St. Swithens
Wellow Village | Nottinghamshire
Wellow Parish Church
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Brief history of The Parish of Wellow The village was at one time part of the Rufford estate but in 1974 the Queen signed an Order in Council making the Abbey and the larger part of inhabited Rufford a part on the ecclesiastical parish of Wellow. Although the present church has been restored at various times, it has stood on this spot for eight centuries. The hopes and fears, the joys and sorrows of generations of Wellow folk have been brought within these walls. The martyrdom of Thomas A'Becket was not long past when the original structure was erected, probably about the time of Richard the Lion Heart who began his reign in 1189. There are traces of Transition (i.e. from the Norman to early English style of architecture) in the octagonal shafts and arches of the aisles. The small splayed window in the north wall, this dates from the year 1190. The nave is fourteenth century, the arcade is of two semicircular arches with octagonal pier and responds, all fourteenth century. The window in the south wall is of still earlier date. An interesting connection with Norman times is the font bowl under the west window. It is round at the front and square at the back as it was originally made to stand against a wall. This font is no longer used as all baptisms take place in the one which was added in later centuries. The tower is of three stages; the main structure is the same date as the nave (14th) the battlement and pinnacles are Perpendicular (i.e. the Gothic style of the 14th and 15th centuries) The tower has three bells with following inscriptions:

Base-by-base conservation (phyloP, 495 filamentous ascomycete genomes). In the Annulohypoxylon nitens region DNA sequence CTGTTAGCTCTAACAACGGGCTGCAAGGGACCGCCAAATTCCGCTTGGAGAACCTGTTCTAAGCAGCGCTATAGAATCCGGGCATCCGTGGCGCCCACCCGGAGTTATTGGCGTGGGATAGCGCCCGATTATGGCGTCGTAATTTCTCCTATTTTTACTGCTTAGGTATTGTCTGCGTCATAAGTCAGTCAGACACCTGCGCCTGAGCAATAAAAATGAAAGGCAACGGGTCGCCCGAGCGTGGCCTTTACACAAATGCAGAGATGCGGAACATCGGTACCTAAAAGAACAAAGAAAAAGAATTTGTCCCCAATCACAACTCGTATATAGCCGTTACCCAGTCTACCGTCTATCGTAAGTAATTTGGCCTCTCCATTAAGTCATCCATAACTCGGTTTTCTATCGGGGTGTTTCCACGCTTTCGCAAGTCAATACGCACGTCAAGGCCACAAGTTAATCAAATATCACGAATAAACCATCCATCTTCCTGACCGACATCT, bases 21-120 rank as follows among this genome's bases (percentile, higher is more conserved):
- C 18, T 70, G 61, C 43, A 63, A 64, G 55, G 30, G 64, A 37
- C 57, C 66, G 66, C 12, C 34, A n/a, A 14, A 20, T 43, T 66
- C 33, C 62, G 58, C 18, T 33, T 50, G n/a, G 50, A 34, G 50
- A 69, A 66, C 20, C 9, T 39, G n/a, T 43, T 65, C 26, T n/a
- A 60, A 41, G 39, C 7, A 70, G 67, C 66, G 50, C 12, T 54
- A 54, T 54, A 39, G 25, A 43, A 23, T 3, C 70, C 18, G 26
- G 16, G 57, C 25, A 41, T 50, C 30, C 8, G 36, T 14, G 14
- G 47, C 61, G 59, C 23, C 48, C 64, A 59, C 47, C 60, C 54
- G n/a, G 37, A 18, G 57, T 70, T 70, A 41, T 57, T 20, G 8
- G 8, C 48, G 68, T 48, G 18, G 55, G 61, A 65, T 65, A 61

The porch, the chancel arch, the font and the pulpit are all modern. The channcel screen was given in 1904 by Mr. J. A. Bell of Wellow House. In the south aisle is a stained glass window bearing the following inscription: "To the glory of God and to the memory of his beloved wife Louisa Blanche Foljambe who died October 7th, 1871 aged 29 years; and her son Frederick Comton Savile Foljambe who died August 21st, 1871." Mr Foljambe later became Lord Hawkesbury and later Earl of Liverpool. A semi-quatre foil light above the window contains the figure of St. Swithin, the Patron Saint of the Church. The east window of the chancel is in the memory of William S. Ward, surgeon, who lived at Wellow Hall. In his day (last century) Wellow Hall was a hospital and dispensary for "the relief of the old and poor, from whatever county recommended". Before that the Hall was the seat of Sir Francis Molyneux, Baronet. His body is buried in the family vault in Teversall Church. The incumbent at the beginnig of the 20th century, the Rev. W. Beecher, lived there for many years and only moved out when it was taken over by Sir Launcelot and Lady Maud Rolleston. He then made his home in the vicarage which was a converted farm house. This has now been sold and is now in private ownership.
1. Jesus Be our Guide 1660 2. God save the church 1635 3. Gloria in exelsis Deo 1560
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Wellow Village
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